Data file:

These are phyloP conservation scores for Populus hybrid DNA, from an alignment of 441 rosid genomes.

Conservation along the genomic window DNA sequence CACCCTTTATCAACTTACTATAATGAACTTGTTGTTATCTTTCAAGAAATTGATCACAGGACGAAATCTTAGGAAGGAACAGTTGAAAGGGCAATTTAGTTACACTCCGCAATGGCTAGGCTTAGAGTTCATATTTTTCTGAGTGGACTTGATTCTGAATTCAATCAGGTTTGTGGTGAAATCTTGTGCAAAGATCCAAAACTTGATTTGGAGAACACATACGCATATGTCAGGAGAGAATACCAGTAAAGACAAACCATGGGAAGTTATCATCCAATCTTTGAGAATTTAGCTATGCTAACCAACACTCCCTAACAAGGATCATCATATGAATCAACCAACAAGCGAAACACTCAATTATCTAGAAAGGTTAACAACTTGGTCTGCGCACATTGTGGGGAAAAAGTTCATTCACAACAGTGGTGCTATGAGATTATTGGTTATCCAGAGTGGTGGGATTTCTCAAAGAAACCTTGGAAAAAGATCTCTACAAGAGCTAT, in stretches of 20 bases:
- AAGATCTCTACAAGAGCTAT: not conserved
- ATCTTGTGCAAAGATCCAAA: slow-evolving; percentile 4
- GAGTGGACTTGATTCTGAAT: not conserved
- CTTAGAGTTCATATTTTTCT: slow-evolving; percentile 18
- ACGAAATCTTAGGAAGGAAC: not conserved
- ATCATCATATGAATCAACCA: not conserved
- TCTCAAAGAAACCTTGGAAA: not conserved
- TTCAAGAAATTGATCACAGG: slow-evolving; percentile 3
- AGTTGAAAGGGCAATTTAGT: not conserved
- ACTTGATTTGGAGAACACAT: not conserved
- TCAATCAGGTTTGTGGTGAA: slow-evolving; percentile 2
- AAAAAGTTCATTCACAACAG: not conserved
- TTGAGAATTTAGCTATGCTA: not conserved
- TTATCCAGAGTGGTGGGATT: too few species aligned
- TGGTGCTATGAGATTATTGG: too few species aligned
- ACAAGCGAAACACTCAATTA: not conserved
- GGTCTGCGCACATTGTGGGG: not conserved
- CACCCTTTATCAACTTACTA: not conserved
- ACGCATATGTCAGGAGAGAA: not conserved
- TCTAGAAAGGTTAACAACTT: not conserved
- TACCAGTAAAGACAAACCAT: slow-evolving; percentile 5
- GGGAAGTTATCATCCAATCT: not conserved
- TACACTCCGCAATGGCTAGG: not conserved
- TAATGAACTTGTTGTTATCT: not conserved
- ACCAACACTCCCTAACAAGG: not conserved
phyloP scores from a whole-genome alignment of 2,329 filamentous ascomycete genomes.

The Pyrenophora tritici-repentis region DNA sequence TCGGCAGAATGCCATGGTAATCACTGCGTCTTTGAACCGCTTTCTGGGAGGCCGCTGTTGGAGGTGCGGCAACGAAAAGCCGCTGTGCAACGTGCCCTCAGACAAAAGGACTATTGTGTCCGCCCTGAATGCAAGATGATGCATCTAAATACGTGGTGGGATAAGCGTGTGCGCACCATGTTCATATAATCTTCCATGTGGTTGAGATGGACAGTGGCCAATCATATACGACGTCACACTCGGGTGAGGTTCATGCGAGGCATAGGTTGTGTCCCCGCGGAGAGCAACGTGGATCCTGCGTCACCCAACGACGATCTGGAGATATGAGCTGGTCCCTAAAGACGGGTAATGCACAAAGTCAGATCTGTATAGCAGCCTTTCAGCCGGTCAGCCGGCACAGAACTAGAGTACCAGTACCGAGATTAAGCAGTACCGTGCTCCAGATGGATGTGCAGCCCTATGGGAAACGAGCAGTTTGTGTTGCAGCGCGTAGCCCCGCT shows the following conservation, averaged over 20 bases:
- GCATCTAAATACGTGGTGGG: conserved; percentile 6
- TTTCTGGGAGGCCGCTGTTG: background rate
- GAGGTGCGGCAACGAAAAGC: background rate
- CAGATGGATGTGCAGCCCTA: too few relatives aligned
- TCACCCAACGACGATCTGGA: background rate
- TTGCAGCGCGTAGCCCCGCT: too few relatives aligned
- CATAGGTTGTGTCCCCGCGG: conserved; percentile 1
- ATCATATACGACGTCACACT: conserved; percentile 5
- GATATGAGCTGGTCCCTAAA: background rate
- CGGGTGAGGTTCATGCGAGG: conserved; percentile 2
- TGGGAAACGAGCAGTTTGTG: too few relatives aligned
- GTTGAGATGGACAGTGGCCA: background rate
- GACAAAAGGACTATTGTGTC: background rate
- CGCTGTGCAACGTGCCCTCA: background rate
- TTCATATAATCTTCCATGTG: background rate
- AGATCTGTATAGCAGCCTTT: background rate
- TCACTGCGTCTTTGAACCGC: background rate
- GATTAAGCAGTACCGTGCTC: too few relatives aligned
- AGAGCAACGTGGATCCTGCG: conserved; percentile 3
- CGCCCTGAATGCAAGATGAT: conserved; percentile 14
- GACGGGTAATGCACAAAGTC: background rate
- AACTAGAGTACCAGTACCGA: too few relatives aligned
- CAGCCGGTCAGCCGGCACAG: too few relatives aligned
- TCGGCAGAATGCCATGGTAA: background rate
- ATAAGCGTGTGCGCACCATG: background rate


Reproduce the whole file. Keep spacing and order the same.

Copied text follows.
These are phyloP conservation scores for Populus hybrid DNA, from an alignment of 441 rosid genomes.

Conservation along the genomic window DNA sequence CACCCTTTATCAACTTACTATAATGAACTTGTTGTTATCTTTCAAGAAATTGATCACAGGACGAAATCTTAGGAAGGAACAGTTGAAAGGGCAATTTAGTTACACTCCGCAATGGCTAGGCTTAGAGTTCATATTTTTCTGAGTGGACTTGATTCTGAATTCAATCAGGTTTGTGGTGAAATCTTGTGCAAAGATCCAAAACTTGATTTGGAGAACACATACGCATATGTCAGGAGAGAATACCAGTAAAGACAAACCATGGGAAGTTATCATCCAATCTTTGAGAATTTAGCTATGCTAACCAACACTCCCTAACAAGGATCATCATATGAATCAACCAACAAGCGAAACACTCAATTATCTAGAAAGGTTAACAACTTGGTCTGCGCACATTGTGGGGAAAAAGTTCATTCACAACAGTGGTGCTATGAGATTATTGGTTATCCAGAGTGGTGGGATTTCTCAAAGAAACCTTGGAAAAAGATCTCTACAAGAGCTAT, in stretches of 20 bases:
- AAGATCTCTACAAGAGCTAT: not conserved
- ATCTTGTGCAAAGATCCAAA: slow-evolving; percentile 4
- GAGTGGACTTGATTCTGAAT: not conserved
- CTTAGAGTTCATATTTTTCT: slow-evolving; percentile 18
- ACGAAATCTTAGGAAGGAAC: not conserved
- ATCATCATATGAATCAACCA: not conserved
- TCTCAAAGAAACCTTGGAAA: not conserved
- TTCAAGAAATTGATCACAGG: slow-evolving; percentile 3
- AGTTGAAAGGGCAATTTAGT: not conserved
- ACTTGATTTGGAGAACACAT: not conserved
- TCAATCAGGTTTGTGGTGAA: slow-evolving; percentile 2
- AAAAAGTTCATTCACAACAG: not conserved
- TTGAGAATTTAGCTATGCTA: not conserved
- TTATCCAGAGTGGTGGGATT: too few species aligned
- TGGTGCTATGAGATTATTGG: too few species aligned
- ACAAGCGAAACACTCAATTA: not conserved
- GGTCTGCGCACATTGTGGGG: not conserved
- CACCCTTTATCAACTTACTA: not conserved
- ACGCATATGTCAGGAGAGAA: not conserved
- TCTAGAAAGGTTAACAACTT: not conserved
- TACCAGTAAAGACAAACCAT: slow-evolving; percentile 5
- GGGAAGTTATCATCCAATCT: not conserved
- TACACTCCGCAATGGCTAGG: not conserved
- TAATGAACTTGTTGTTATCT: not conserved
- ACCAACACTCCCTAACAAGG: not conserved
phyloP scores from a whole-genome alignment of 2,329 filamentous ascomycete genomes.

The Pyrenophora tritici-repentis region DNA sequence TCGGCAGAATGCCATGGTAATCACTGCGTCTTTGAACCGCTTTCTGGGAGGCCGCTGTTGGAGGTGCGGCAACGAAAAGCCGCTGTGCAACGTGCCCTCAGACAAAAGGACTATTGTGTCCGCCCTGAATGCAAGATGATGCATCTAAATACGTGGTGGGATAAGCGTGTGCGCACCATGTTCATATAATCTTCCATGTGGTTGAGATGGACAGTGGCCAATCATATACGACGTCACACTCGGGTGAGGTTCATGCGAGGCATAGGTTGTGTCCCCGCGGAGAGCAACGTGGATCCTGCGTCACCCAACGACGATCTGGAGATATGAGCTGGTCCCTAAAGACGGGTAATGCACAAAGTCAGATCTGTATAGCAGCCTTTCAGCCGGTCAGCCGGCACAGAACTAGAGTACCAGTACCGAGATTAAGCAGTACCGTGCTCCAGATGGATGTGCAGCCCTATGGGAAACGAGCAGTTTGTGTTGCAGCGCGTAGCCCCGCT shows the following conservation, averaged over 20 bases:
- GCATCTAAATACGTGGTGGG: conserved; percentile 6
- TTTCTGGGAGGCCGCTGTTG: background rate
- GAGGTGCGGCAACGAAAAGC: background rate
- CAGATGGATGTGCAGCCCTA: too few relatives aligned
- TCACCCAACGACGATCTGGA: background rate
- TTGCAGCGCGTAGCCCCGCT: too few relatives aligned
- CATAGGTTGTGTCCCCGCGG: conserved; percentile 1
- ATCATATACGACGTCACACT: conserved; percentile 5
- GATATGAGCTGGTCCCTAAA: background rate
- CGGGTGAGGTTCATGCGAGG: conserved; percentile 2
- TGGGAAACGAGCAGTTTGTG: too few relatives aligned
- GTTGAGATGGACAGTGGCCA: background rate
- GACAAAAGGACTATTGTGTC: background rate
- CGCTGTGCAACGTGCCCTCA: background rate
- TTCATATAATCTTCCATGTG: background rate
- AGATCTGTATAGCAGCCTTT: background rate
- TCACTGCGTCTTTGAACCGC: background rate
- GATTAAGCAGTACCGTGCTC: too few relatives aligned
- AGAGCAACGTGGATCCTGCG: conserved; percentile 3
- CGCCCTGAATGCAAGATGAT: conserved; percentile 14
- GACGGGTAATGCACAAAGTC: background rate
- AACTAGAGTACCAGTACCGA: too few relatives aligned
- CAGCCGGTCAGCCGGCACAG: too few relatives aligned
- TCGGCAGAATGCCATGGTAA: background rate
- ATAAGCGTGTGCGCACCATG: background rate